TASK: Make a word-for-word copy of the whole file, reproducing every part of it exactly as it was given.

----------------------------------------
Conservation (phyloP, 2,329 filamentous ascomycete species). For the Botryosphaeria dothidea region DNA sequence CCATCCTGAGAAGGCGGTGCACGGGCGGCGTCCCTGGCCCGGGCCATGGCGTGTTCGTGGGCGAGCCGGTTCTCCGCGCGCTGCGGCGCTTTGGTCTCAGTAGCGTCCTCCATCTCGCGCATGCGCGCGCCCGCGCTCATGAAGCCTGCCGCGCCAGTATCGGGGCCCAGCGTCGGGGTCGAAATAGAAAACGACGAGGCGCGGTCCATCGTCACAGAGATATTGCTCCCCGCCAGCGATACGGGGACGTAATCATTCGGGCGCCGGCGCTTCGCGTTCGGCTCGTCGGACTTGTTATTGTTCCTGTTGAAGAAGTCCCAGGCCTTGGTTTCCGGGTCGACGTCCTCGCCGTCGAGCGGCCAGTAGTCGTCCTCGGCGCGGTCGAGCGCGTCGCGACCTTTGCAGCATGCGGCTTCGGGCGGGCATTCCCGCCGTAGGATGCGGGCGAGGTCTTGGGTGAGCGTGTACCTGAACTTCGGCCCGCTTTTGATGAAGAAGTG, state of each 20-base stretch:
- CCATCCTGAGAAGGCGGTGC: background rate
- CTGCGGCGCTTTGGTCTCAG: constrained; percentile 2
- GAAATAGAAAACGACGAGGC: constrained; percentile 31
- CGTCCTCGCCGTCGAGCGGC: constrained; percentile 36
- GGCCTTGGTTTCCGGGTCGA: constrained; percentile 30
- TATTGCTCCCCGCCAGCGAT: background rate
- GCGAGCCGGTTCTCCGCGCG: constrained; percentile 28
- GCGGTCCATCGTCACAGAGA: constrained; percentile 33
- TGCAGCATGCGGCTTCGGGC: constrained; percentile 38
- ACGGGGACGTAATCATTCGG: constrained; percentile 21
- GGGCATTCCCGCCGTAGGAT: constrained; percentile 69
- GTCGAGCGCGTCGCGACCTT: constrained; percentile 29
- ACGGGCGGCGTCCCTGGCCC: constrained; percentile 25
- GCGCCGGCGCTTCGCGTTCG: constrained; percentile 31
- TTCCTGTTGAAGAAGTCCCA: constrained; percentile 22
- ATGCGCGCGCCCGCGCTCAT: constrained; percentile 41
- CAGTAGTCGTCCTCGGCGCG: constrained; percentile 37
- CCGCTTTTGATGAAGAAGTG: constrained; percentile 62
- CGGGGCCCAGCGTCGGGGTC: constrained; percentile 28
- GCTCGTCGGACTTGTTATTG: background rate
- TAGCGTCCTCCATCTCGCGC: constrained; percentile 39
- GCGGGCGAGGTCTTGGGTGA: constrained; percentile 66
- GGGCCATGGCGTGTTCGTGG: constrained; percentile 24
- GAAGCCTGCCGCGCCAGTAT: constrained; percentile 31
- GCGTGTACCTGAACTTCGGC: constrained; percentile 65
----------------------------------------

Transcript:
Conservation (phyloP, 2,329 filamentous ascomycete species). For the Botryosphaeria dothidea region DNA sequence CCATCCTGAGAAGGCGGTGCACGGGCGGCGTCCCTGGCCCGGGCCATGGCGTGTTCGTGGGCGAGCCGGTTCTCCGCGCGCTGCGGCGCTTTGGTCTCAGTAGCGTCCTCCATCTCGCGCATGCGCGCGCCCGCGCTCATGAAGCCTGCCGCGCCAGTATCGGGGCCCAGCGTCGGGGTCGAAATAGAAAACGACGAGGCGCGGTCCATCGTCACAGAGATATTGCTCCCCGCCAGCGATACGGGGACGTAATCATTCGGGCGCCGGCGCTTCGCGTTCGGCTCGTCGGACTTGTTATTGTTCCTGTTGAAGAAGTCCCAGGCCTTGGTTTCCGGGTCGACGTCCTCGCCGTCGAGCGGCCAGTAGTCGTCCTCGGCGCGGTCGAGCGCGTCGCGACCTTTGCAGCATGCGGCTTCGGGCGGGCATTCCCGCCGTAGGATGCGGGCGAGGTCTTGGGTGAGCGTGTACCTGAACTTCGGCCCGCTTTTGATGAAGAAGTG, state of each 20-base stretch:
- CCATCCTGAGAAGGCGGTGC: background rate
- CTGCGGCGCTTTGGTCTCAG: constrained; percentile 2
- GAAATAGAAAACGACGAGGC: constrained; percentile 31
- CGTCCTCGCCGTCGAGCGGC: constrained; percentile 36
- GGCCTTGGTTTCCGGGTCGA: constrained; percentile 30
- TATTGCTCCCCGCCAGCGAT: background rate
- GCGAGCCGGTTCTCCGCGCG: constrained; percentile 28
- GCGGTCCATCGTCACAGAGA: constrained; percentile 33
- TGCAGCATGCGGCTTCGGGC: constrained; percentile 38
- ACGGGGACGTAATCATTCGG: constrained; percentile 21
- GGGCATTCCCGCCGTAGGAT: constrained; percentile 69
- GTCGAGCGCGTCGCGACCTT: constrained; percentile 29
- ACGGGCGGCGTCCCTGGCCC: constrained; percentile 25
- GCGCCGGCGCTTCGCGTTCG: constrained; percentile 31
- TTCCTGTTGAAGAAGTCCCA: constrained; percentile 22
- ATGCGCGCGCCCGCGCTCAT: constrained; percentile 41
- CAGTAGTCGTCCTCGGCGCG: constrained; percentile 37
- CCGCTTTTGATGAAGAAGTG: constrained; percentile 62
- CGGGGCCCAGCGTCGGGGTC: constrained; percentile 28
- GCTCGTCGGACTTGTTATTG: background rate
- TAGCGTCCTCCATCTCGCGC: constrained; percentile 39
- GCGGGCGAGGTCTTGGGTGA: constrained; percentile 66
- GGGCCATGGCGTGTTCGTGG: constrained; percentile 24
- GAAGCCTGCCGCGCCAGTAT: constrained; percentile 31
- GCGTGTACCTGAACTTCGGC: constrained; percentile 65